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    Prognostication of recovery time after acute peripheral facial palsy: a prospective cohort study.

    BMJ Open 2013 Jun 20;3(6). Epub 2013 Jun 20.
    Departments of Otorhinolaryngology, Jena University Hospital, Jena, Germany.
    Objective: Owing to a lack of prospective studies, our aim was to evaluate diagnostic factors, in particular, motor and non-motor function tests, for prognostication of recovery time in patients with acute facial palsy (AFP).

    Design: Prospective cohort study.

    Setting: University hospital.

    Participants: 259 patients with AFP.

    Measurements: Clinical data, facial grading, electrophysiological motor function tests and other non-motor function tests were assessed for their contribution to recovery time.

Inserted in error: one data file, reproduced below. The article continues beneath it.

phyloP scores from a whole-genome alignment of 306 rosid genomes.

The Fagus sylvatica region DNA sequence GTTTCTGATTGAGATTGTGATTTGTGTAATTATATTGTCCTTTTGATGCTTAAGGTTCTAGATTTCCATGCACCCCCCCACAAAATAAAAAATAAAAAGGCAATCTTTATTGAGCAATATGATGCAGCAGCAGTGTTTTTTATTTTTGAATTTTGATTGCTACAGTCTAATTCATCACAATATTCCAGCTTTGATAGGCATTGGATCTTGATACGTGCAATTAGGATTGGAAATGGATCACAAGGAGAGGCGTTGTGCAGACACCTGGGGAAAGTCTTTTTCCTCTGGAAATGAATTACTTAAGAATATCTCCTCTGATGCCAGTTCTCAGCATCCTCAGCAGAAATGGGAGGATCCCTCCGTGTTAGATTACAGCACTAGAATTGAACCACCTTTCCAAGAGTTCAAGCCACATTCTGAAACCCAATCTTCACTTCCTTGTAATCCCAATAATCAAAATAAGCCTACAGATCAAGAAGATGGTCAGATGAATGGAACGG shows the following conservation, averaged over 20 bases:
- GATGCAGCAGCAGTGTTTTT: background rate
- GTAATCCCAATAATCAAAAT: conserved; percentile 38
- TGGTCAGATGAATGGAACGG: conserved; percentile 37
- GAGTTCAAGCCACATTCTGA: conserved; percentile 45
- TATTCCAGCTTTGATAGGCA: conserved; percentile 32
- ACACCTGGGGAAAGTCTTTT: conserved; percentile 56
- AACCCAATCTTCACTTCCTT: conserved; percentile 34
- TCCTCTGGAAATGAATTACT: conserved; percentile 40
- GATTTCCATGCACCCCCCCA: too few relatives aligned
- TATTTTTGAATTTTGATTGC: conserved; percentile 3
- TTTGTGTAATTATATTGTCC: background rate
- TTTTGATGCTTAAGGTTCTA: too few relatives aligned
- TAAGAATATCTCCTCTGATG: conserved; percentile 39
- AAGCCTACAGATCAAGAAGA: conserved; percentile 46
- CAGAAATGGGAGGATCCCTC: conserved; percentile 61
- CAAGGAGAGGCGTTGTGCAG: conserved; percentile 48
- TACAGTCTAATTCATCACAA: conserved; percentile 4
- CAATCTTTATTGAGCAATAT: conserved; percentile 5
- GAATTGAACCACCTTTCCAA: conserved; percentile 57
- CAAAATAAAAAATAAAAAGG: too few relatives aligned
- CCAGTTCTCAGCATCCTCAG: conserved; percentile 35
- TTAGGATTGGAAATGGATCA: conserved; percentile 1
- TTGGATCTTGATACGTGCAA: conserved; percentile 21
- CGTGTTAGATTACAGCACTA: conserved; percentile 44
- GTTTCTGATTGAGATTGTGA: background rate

Results: The predominant origin of AFP was idiopathic (59%) and traumatic (21%). At baseline, the House-Brackmann scale (HB) was >III in 46% of patients. Follow-up time was 5.6±9.8 months with a complete recovery rate of 49%. The median recovery time was 3.5 months (95% CI 2.2 to 4.7 months). The following variables were associated with faster recovery: Interval between onset of AFP and treatment <6 days versus ≥6 days (median recovery time in months 2.1 vs 6.5; p<0.0001); HB ≤III vs >III (2.2 vs 4.6; p=0.001); no versus presence of pathological spontaneous activity in first electromyography (EMG; 2.8 vs probability of recovery <50%; p<0.0001); no versus voluntary activity in EMG (probability of recovery <50% vs 3.1; p<0.0001); normal versus pathological ipsilateral electroneurography (1.9 vs 6.5; p=0.008), normal versus pathological stapedius reflexes (1.6 vs 3.3; p=0.003).

    Conclusions: Start of treatment and grading, but most importantly EMG evaluated for pathological spontaneous activity and the stapedius reflex test are powerful prognosticators for estimating the recovery time from AFP. These results need confirmation in larger datasets.
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